Steve Blank, Customer Discovery and Lean Methodology — InnovaBuzz 326
Steve Blank, Lean Startup Methodology
In this episode, I’m really excited to have as my guest, Entrepreneur-turned-educator Steve Blank, the Father of Modern Entrepreneurship. Credited with launching the Lean Startup movement, he’s changed how startups are built; how entrepreneurship is taught; how science is commercialized, and how companies and the government innovate.
Steve is the author of The Four Steps to the Epiphany, The Startup Owner’s Manual, and his May 2013 Harvard Business Review cover story defined the Lean Startup movement. He teaches at Stanford and at Columbia, University where he is a Senior Fellow for Entrepreneurship; and created the National Science Foundation Innovation Corps — now the standard for science commercialization in the U.S. His Hacking for Defense class at Stanford is revolutionizing how the U.S. defense and intelligence community can deploy innovation with speed and urgency, and its sister classes, including Hacking for Diplomacy, Hacking for Oceans, Hacking for Local, are doing the same for other real-world challenges.
In our discussion, Steve and I talked about:
- Being a fact-based rather than faith-based business
- Why customer discovery and Lean Methodology are more important than ever in these radically changed times
- What businesses can do to reinvent and reimagine themselves for the post-COVID world
Alexander Osterwalder in episode 293 introduced us to Steve.
Listen to the podcast to find out more.
Listen to the Podcast
Show Notes from this episode with Steve Blank, Creator of the Lean Startup Movement
Key points and takeaways from this episode include:
- Startups are not smaller versions of larger companies.
- Large companies execute business models. Startups search for business models.
- No business plan survives the first contact with customers.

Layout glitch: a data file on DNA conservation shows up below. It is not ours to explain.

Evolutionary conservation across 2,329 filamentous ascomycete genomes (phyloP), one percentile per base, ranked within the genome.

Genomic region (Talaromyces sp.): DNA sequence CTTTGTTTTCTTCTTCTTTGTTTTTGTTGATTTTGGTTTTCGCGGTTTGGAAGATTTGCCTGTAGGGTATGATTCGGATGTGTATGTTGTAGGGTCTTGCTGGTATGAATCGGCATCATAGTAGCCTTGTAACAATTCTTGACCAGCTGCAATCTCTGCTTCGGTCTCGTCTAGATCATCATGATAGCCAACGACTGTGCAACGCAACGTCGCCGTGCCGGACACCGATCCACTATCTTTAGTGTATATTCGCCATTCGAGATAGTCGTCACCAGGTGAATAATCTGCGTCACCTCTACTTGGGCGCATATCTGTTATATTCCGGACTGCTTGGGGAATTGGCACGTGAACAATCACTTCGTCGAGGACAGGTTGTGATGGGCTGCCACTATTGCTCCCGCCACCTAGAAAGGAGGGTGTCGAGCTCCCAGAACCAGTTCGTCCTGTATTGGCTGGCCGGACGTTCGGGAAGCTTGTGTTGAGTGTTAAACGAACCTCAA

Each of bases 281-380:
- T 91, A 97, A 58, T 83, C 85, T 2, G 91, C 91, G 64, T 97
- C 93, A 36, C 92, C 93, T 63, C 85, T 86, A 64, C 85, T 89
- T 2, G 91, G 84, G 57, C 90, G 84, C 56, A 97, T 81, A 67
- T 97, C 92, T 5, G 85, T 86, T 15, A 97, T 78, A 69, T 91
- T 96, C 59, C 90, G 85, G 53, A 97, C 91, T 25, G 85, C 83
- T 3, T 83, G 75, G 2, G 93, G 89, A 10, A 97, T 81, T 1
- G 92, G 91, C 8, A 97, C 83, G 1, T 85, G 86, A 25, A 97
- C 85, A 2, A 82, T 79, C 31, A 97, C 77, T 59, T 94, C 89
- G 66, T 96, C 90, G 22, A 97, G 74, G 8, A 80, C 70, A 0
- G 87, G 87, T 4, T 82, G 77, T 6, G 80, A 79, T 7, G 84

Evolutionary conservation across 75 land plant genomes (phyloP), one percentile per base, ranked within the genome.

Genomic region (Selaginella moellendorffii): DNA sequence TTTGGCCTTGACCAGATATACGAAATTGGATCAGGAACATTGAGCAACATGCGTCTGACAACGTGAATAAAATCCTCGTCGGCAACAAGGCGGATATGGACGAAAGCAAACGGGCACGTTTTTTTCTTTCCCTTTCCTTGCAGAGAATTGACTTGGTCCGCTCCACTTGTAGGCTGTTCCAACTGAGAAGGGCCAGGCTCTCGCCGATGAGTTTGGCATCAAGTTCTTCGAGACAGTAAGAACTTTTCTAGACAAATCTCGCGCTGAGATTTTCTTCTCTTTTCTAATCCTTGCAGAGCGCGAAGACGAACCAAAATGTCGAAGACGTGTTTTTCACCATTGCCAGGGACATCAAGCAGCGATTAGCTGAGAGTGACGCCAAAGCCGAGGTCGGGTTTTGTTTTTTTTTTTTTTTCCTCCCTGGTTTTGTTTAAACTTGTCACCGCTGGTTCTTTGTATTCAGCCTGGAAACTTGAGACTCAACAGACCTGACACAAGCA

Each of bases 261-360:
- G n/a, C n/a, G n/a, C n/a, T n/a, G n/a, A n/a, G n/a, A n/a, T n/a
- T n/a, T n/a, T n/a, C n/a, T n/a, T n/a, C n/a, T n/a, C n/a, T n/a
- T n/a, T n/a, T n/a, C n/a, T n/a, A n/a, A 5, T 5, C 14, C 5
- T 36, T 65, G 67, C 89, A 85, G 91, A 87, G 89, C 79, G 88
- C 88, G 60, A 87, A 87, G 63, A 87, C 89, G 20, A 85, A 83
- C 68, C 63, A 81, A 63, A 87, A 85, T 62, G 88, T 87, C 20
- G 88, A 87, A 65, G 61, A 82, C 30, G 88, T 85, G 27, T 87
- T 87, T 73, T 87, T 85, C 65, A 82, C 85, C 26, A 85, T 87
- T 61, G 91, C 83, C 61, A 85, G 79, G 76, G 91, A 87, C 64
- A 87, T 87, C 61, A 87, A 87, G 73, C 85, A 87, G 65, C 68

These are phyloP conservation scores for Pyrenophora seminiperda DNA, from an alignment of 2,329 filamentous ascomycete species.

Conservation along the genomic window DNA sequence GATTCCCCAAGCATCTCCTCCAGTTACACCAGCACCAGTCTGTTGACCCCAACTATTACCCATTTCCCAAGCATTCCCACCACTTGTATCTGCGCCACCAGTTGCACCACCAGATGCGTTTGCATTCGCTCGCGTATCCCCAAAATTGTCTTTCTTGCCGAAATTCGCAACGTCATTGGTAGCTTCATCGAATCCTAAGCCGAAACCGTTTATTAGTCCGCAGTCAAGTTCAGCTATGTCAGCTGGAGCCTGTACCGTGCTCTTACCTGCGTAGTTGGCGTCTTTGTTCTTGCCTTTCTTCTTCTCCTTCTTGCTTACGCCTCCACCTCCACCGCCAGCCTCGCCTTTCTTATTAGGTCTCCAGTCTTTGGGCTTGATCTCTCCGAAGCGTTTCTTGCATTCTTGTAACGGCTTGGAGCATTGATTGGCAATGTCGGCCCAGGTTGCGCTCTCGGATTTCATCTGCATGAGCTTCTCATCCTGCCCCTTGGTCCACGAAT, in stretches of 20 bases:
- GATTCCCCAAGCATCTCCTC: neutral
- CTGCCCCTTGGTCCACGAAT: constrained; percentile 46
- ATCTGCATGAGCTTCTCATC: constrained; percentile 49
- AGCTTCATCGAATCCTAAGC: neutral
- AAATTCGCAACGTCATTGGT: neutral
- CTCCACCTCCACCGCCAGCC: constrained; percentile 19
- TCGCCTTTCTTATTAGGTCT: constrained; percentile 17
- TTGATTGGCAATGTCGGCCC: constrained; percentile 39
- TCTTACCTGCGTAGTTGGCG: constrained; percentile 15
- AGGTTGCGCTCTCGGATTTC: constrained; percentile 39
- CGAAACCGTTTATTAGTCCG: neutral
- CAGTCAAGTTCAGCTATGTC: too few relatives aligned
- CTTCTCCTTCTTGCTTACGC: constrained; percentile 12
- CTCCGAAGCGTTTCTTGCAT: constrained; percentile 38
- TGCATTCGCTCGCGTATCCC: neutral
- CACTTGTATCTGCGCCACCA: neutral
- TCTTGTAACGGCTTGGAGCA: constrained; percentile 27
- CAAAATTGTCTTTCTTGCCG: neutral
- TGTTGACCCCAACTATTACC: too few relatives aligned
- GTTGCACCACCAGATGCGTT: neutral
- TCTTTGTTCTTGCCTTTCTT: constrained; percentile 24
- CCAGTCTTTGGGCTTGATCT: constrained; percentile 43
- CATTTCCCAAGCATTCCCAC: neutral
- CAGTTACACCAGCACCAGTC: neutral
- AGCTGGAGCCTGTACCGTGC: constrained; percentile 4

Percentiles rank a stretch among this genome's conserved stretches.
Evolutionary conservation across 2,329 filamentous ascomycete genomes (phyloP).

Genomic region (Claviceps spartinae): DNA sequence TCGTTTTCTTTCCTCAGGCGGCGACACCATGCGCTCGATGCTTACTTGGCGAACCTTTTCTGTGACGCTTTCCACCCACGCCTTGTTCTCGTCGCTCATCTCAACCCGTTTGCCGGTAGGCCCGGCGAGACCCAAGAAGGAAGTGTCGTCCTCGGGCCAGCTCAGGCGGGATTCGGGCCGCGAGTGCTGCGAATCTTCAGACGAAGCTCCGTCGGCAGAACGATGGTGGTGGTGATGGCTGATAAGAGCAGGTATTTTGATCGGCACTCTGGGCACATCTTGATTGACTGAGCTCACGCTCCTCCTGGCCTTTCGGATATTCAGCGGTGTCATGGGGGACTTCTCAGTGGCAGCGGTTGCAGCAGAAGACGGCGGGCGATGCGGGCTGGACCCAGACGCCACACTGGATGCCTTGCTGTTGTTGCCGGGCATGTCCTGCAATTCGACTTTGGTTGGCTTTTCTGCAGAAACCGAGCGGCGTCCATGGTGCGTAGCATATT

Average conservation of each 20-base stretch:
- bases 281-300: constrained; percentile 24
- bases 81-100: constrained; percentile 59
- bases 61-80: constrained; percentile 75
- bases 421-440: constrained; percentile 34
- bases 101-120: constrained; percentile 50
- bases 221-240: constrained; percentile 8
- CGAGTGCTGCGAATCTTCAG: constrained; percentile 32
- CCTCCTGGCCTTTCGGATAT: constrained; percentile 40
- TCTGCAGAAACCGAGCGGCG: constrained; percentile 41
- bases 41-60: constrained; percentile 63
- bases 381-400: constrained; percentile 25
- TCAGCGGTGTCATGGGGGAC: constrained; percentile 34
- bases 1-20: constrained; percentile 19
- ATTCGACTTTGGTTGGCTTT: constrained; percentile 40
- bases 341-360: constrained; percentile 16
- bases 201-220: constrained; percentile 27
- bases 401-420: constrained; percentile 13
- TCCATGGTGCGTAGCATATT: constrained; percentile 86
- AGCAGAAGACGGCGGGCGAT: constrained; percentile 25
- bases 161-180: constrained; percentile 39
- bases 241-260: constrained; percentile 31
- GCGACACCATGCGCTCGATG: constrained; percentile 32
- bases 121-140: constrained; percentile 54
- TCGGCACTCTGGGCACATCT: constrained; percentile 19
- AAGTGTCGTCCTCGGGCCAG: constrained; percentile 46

- Everything in a new venture and a big idea is a series of untested hypotheses.
- The Three Components of the Lean Methodology:
- Customer Development
- Agile Engineering
- Business Model Canvass
- There are no facts inside your building.
- To start a new venture either inside or outside of your company, you have to believe that you are a visionary.
- The whole purpose of customer development is to turn a faith-based enterprise into a fact-based enterprise.
- Get out of your building and use agile engineering to build a minimum viable product.
- Don’t just talk to customers. Show them the incremental and iterative progress.
- You can constantly iterate a minimum viable product instead of waiting for a year or so until you ship the wrong thing that people don’t need.
- You are allowed to pivot. Pivoting is the best invention of the 21st century. Pivoting means you are allowed to be wrong without getting fired.
- Alex Osterwalder’s Business Model Canvass is a framework for about 80%-90% of the things you want to be checking when you’re doing something new. It gives you a way to track all your hypotheses.
- The Lean Startup Methodology allows companies to minimise the amount of time and money spent on innovating new things as they search for the right business model.
- Lean requires humility.
- You can be the smartest person in your company but unless you are going to be the purchaser of the products you create, you don’t really matter. All you have is a set of untested opinions.
- You cannot outsource customer delivery and Lean. It is the people who are leading the company and running the exercise of the new product that have to be the ones talking to people directly. The second most important thing is that people leading the company are the ones who have the authority to pivot.
- You need to have both the knowledge and authority to test alternatives in front of the customer. That’s how founders and new projects in large corporations end up scaling.
- Innovation requires a culture change, education, and incentives to make it work.